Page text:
Sacred Campfire

I understand and respect the need to protect our forests and open areas. It means the guttering flame of a small camp stove may become more symbolic of experiences for some than the smells of wood smoke and the glowing embers of a campfire. Hopefully, we will be able to enjoy campfires most places we take in on treks we take in the future.

I like to keep my campfires small. It’s easier to find adequate wood for a small fire, uses less of it, and you can huddle over, or near, a small fire to cook or warm up. I think small fires are less likely to get away from a camper and ignite a forest fire. On many hikes and cross-country ski runs, I’ve built a small fire to heat water for tea or soup. With small, dead twigs, it’s easy to build a quick fire, and just as easy to handle the remains when finished.

I understand fire was (and probably still is) considered a sacred gift to Native Americans. It’s hard to think of a more valuable one. I’ve been camping in wet, snow-slushy weather trying to get damp wood to provide a campfire and down to one match. Not often-but it happened once. That fire was greatly appreciated when I achieved it. Which brings me to thoughts about fire-building materials.

I grew up using wooden matches that would ignite when struck on almost anything, including my jeans. I learned to dip the heads in my mother’s clear fingernail polish to make the waterproof. The polish also the matchsticks a little extra zip. Now there are propane torches for lighting barbecues. I wonder how often they are also taken into the back country to start a fire? I have one of those survival bars you can scrape with a knife blade to produce a generous shower of sparks for starting fires. You can also use the knife to shave off bits of magnesium to use as tender. It works well. At the very least, it’s a terrific backup.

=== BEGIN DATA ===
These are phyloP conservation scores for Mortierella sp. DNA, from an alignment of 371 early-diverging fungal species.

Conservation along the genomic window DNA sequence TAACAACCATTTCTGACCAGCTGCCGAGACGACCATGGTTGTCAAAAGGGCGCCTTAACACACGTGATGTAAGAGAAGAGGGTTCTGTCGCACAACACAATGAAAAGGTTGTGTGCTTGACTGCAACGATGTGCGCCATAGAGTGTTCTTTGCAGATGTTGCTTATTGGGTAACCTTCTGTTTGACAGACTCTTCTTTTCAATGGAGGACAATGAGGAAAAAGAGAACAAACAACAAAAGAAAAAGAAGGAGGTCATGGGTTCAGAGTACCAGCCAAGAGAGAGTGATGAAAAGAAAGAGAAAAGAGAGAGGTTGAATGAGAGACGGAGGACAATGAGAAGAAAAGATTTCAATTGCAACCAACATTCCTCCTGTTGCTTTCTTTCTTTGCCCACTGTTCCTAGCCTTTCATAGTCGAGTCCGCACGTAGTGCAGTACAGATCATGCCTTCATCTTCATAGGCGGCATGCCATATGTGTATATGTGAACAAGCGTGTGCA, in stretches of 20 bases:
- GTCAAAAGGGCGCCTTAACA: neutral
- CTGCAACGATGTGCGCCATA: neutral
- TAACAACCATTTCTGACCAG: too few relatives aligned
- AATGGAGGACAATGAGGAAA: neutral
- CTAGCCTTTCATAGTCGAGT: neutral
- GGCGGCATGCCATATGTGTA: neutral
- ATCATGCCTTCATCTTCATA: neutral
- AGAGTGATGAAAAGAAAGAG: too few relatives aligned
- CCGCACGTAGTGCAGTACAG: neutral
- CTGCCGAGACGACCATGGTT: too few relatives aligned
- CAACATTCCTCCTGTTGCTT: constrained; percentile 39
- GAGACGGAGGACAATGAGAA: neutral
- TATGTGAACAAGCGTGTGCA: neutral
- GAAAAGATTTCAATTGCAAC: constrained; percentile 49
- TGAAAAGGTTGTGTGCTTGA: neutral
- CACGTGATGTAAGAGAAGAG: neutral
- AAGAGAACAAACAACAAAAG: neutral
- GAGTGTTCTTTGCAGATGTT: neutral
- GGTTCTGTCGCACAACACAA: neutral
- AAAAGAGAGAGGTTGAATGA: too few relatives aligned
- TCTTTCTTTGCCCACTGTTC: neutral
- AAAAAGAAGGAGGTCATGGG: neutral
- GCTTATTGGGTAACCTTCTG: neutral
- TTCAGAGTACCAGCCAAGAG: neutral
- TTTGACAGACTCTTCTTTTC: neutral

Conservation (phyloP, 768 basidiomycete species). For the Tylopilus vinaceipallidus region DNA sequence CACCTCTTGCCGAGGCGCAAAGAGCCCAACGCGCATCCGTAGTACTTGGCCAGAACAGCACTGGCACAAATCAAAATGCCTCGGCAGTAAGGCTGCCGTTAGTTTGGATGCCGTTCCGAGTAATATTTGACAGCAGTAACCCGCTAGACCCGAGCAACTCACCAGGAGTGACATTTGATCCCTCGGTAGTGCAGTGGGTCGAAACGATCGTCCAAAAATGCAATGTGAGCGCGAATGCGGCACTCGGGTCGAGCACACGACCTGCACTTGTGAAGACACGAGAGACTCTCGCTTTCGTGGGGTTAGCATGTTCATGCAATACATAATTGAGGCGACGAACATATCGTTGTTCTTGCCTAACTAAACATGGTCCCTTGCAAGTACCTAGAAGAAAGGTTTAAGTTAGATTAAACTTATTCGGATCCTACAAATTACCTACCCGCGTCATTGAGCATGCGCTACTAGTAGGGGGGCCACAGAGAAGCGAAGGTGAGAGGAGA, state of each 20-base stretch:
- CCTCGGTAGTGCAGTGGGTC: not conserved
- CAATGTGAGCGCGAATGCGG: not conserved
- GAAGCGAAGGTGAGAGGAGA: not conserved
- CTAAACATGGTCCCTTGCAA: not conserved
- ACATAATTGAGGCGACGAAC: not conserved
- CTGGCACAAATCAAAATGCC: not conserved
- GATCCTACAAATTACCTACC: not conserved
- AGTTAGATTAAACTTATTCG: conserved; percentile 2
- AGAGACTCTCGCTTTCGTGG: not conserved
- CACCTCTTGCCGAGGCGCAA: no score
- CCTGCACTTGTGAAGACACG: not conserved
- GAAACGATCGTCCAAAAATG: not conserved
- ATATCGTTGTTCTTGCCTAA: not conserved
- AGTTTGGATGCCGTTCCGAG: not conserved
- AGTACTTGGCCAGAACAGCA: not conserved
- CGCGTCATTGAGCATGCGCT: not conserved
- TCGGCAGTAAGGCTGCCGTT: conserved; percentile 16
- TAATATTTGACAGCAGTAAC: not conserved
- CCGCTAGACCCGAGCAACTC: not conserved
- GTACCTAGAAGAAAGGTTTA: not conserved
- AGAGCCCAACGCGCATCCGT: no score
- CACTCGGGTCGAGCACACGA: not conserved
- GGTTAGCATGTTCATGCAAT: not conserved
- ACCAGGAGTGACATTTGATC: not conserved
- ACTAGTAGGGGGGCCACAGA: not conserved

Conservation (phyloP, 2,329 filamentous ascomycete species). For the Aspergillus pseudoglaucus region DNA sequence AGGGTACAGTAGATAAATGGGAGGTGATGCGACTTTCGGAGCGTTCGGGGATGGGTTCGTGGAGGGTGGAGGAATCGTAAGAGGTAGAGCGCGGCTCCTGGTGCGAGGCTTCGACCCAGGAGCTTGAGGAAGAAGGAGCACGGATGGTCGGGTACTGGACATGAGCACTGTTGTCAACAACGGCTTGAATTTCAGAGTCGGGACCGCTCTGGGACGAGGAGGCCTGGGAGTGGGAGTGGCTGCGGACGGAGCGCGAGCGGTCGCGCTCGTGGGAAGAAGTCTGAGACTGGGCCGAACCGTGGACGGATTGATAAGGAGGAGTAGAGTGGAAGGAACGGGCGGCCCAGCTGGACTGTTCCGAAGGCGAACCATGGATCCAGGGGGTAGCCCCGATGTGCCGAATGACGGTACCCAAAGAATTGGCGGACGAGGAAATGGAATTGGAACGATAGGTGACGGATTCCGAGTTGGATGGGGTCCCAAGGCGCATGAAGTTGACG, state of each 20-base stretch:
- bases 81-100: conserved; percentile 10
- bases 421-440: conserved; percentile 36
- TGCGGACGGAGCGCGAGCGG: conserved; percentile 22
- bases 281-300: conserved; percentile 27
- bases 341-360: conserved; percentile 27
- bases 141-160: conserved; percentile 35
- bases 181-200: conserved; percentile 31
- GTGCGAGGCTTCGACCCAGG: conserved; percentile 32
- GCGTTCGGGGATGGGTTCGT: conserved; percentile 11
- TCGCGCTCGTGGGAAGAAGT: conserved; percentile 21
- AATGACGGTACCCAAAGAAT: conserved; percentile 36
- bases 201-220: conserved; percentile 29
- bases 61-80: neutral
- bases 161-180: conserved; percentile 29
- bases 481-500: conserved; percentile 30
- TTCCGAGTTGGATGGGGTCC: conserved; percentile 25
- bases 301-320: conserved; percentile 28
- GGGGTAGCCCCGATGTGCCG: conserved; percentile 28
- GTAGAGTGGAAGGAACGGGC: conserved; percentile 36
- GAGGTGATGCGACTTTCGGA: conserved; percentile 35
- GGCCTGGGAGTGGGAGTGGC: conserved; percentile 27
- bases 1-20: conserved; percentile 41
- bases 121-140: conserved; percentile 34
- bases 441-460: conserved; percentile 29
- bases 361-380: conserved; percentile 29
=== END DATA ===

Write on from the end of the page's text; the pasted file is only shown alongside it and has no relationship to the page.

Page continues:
You know what also works well for tender? The cotton wads you can find in medicine bottles ignites very readily with a spark. Cotton is certainly light and packs down easily. I think it’s another must for backup fire-making material. If you are familiar with milkweed, the dried pods and fluff ignite extremely well from a spark. Of course, the cotton or milkweed pod is pretty much part of an ignition system. For the rest, you need slivers and small sticks of wood, of course, and if you’re in an area with birch trees, the resinous bark of birches is fabulous as starting tender.

I love the smell of birch wood burning, but I love the smell of cedar even more. I have many memories of evenings cooking on a campfire, and hours spent staring into the glowing embers while talking with a companion. I look forward to my next campfire, and hope you share my love for them. Thanks for visiting my blog. I’m sorry not to have any photos to share. I have been have been unable to insert them into my blog for some reason.

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